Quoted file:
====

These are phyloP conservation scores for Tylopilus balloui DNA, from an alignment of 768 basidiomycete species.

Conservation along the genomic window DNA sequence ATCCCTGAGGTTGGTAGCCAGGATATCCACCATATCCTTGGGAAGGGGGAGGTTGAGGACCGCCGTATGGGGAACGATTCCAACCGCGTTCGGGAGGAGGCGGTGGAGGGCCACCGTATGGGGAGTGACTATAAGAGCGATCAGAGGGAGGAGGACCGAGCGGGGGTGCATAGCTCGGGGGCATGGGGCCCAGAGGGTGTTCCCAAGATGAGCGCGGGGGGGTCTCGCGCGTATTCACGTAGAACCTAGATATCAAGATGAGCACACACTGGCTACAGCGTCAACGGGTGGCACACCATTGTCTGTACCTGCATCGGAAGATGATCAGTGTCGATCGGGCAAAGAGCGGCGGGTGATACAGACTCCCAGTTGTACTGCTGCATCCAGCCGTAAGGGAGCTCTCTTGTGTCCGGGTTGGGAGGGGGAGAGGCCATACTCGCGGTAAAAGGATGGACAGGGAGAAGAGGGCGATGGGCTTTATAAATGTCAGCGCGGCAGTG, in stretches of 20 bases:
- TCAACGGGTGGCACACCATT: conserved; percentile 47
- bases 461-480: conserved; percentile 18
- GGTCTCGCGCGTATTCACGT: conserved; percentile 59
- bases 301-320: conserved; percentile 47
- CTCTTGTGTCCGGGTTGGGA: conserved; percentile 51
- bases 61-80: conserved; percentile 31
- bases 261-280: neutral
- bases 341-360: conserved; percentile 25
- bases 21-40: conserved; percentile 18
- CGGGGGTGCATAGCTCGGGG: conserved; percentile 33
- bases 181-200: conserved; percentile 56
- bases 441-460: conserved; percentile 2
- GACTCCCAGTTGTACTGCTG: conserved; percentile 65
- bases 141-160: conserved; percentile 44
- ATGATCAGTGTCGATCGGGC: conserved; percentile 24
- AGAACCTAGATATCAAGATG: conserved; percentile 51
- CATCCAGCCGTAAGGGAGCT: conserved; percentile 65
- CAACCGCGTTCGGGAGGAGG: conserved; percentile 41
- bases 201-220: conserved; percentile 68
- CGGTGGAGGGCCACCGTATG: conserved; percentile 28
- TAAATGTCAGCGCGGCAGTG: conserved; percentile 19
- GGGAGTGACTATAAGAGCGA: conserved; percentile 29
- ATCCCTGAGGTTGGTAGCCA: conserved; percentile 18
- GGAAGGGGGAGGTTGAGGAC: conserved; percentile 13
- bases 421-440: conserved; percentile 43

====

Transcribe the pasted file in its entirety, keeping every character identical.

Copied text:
These are phyloP conservation scores for Tylopilus balloui DNA, from an alignment of 768 basidiomycete species.

Conservation along the genomic window DNA sequence ATCCCTGAGGTTGGTAGCCAGGATATCCACCATATCCTTGGGAAGGGGGAGGTTGAGGACCGCCGTATGGGGAACGATTCCAACCGCGTTCGGGAGGAGGCGGTGGAGGGCCACCGTATGGGGAGTGACTATAAGAGCGATCAGAGGGAGGAGGACCGAGCGGGGGTGCATAGCTCGGGGGCATGGGGCCCAGAGGGTGTTCCCAAGATGAGCGCGGGGGGGTCTCGCGCGTATTCACGTAGAACCTAGATATCAAGATGAGCACACACTGGCTACAGCGTCAACGGGTGGCACACCATTGTCTGTACCTGCATCGGAAGATGATCAGTGTCGATCGGGCAAAGAGCGGCGGGTGATACAGACTCCCAGTTGTACTGCTGCATCCAGCCGTAAGGGAGCTCTCTTGTGTCCGGGTTGGGAGGGGGAGAGGCCATACTCGCGGTAAAAGGATGGACAGGGAGAAGAGGGCGATGGGCTTTATAAATGTCAGCGCGGCAGTG, in stretches of 20 bases:
- TCAACGGGTGGCACACCATT: conserved; percentile 47
- bases 461-480: conserved; percentile 18
- GGTCTCGCGCGTATTCACGT: conserved; percentile 59
- bases 301-320: conserved; percentile 47
- CTCTTGTGTCCGGGTTGGGA: conserved; percentile 51
- bases 61-80: conserved; percentile 31
- bases 261-280: neutral
- bases 341-360: conserved; percentile 25
- bases 21-40: conserved; percentile 18
- CGGGGGTGCATAGCTCGGGG: conserved; percentile 33
- bases 181-200: conserved; percentile 56
- bases 441-460: conserved; percentile 2
- GACTCCCAGTTGTACTGCTG: conserved; percentile 65
- bases 141-160: conserved; percentile 44
- ATGATCAGTGTCGATCGGGC: conserved; percentile 24
- AGAACCTAGATATCAAGATG: conserved; percentile 51
- CATCCAGCCGTAAGGGAGCT: conserved; percentile 65
- CAACCGCGTTCGGGAGGAGG: conserved; percentile 41
- bases 201-220: conserved; percentile 68
- CGGTGGAGGGCCACCGTATG: conserved; percentile 28
- TAAATGTCAGCGCGGCAGTG: conserved; percentile 19
- GGGAGTGACTATAAGAGCGA: conserved; percentile 29
- ATCCCTGAGGTTGGTAGCCA: conserved; percentile 18
- GGAAGGGGGAGGTTGAGGAC: conserved; percentile 13
- bases 421-440: conserved; percentile 43